The evolution of advanced camera eyes in humans can be traced all the way back to the common ancestors of all mammals, fish, reptiles and amphibians that first crawled out of the sea some 375 million years ago.
The need to evolve advanced camera eyes resulted from evolutionary pressures to improve vision in order to see both predators and prey in complex sea and land environments.
It just so happens that advanced camera eyes evolved in octopuses in the sea and in tetrapods (including us humans) on land!
The green sawfish (Pristis zijsron)….
….is unrelated to the Bahamas sawshark (Pristiophorus schroederi)
Both species of fish have evolved long noses (‘rostrums’) edged with teeth which they use to slash and disable their prey.
They also use their rostrums to dig for prey that may be hiding. Their rostrums are also useful tools which they use to defend themselves against predators.
Both species live in similar habitats -on or near the sea floor.
The third fingers of aye-ayes (Daubentonia madagascariensis) from Madagascan rainforests…
… and the fourth fingers of striped possums (Dactylopsila trivirgata) from Australian rainforests are very long.
Both animals use their elongated fingers in identical ways to hunt for prey.
They tap on the bark of trees and listen out for a returning echo which informs them about the presence of wood boring insect lavae under the bark.
Once they have located the lavae they use their sharp teeth to gnaw at the bark to create a small hole.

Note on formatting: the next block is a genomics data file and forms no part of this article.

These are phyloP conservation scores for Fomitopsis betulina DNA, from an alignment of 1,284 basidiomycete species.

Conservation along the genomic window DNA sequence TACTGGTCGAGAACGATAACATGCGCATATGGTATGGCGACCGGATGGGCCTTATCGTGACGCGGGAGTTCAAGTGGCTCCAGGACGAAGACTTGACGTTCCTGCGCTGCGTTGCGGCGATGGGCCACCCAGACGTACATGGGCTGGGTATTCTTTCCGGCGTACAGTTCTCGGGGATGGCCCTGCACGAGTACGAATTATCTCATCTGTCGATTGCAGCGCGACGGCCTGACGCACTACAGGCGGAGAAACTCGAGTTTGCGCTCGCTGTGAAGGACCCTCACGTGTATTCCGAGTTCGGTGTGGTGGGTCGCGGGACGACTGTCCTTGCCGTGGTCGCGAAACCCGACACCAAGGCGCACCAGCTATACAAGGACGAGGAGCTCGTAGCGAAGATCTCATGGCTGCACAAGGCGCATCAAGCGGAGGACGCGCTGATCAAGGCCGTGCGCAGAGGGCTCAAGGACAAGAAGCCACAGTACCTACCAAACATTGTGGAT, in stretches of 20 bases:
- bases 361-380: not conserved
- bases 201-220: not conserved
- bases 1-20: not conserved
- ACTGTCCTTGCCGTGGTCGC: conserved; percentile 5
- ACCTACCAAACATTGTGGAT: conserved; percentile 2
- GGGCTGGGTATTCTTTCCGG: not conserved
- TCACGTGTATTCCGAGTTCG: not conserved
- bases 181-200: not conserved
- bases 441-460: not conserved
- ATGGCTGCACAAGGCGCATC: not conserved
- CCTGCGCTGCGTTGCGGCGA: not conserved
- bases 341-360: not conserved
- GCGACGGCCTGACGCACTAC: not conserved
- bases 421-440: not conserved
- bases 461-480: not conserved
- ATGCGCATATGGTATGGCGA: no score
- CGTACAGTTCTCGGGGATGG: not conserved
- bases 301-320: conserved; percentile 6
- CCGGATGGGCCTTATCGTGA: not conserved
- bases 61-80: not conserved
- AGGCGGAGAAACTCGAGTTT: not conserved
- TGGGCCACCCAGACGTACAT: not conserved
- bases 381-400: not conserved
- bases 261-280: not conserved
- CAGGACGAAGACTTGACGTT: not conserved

They then use those same long middle fingers to hook the lavae out of the hole…
…which they then eat.
The non venomous Scarlet King snake (Lampropeltis elapsoides) ….
….has evolved to look very similar to the venomous Eastern Coral snake (Micrurus fulvius).
Both species live in the south-east of the United States.
By evolving to resemble Coral snakes, Scarlet King snakes are less likely to be eaten by predators!
Children living in areas of the United States where both snakes live are taught to identify the difference between the two species.
In this example of convergent evolution, a harmless species ( the Scarlet King snake) has evolved to look like a harmful species (Eastern Coral snake). This phenomenon is called Müllerian mimicry.
The Monarch butterfly (on the left) has evolved to closely resemble the Viceroy butterfly (on the right)
Predators try to avoid eating both species because they taste so disgusting!
Take this Blue jay bird; in this image it can be seen eating a Monarch butterfly and finds the taste so revolting that it is promptly sick.
Supposing, the next time it goes out hunting,the Blue jay finds a Viceroy butterfly to eat instead of a Monarch. What will it do?
Ignore the Viceroy butterfly and eat peanuts instead!
Saforrest at wikpedia GFDL/CC-by-SA 3.0
The Blue jay would avoid eating the Viceroy butterfly because it so closely resembles a Monarch butterfly.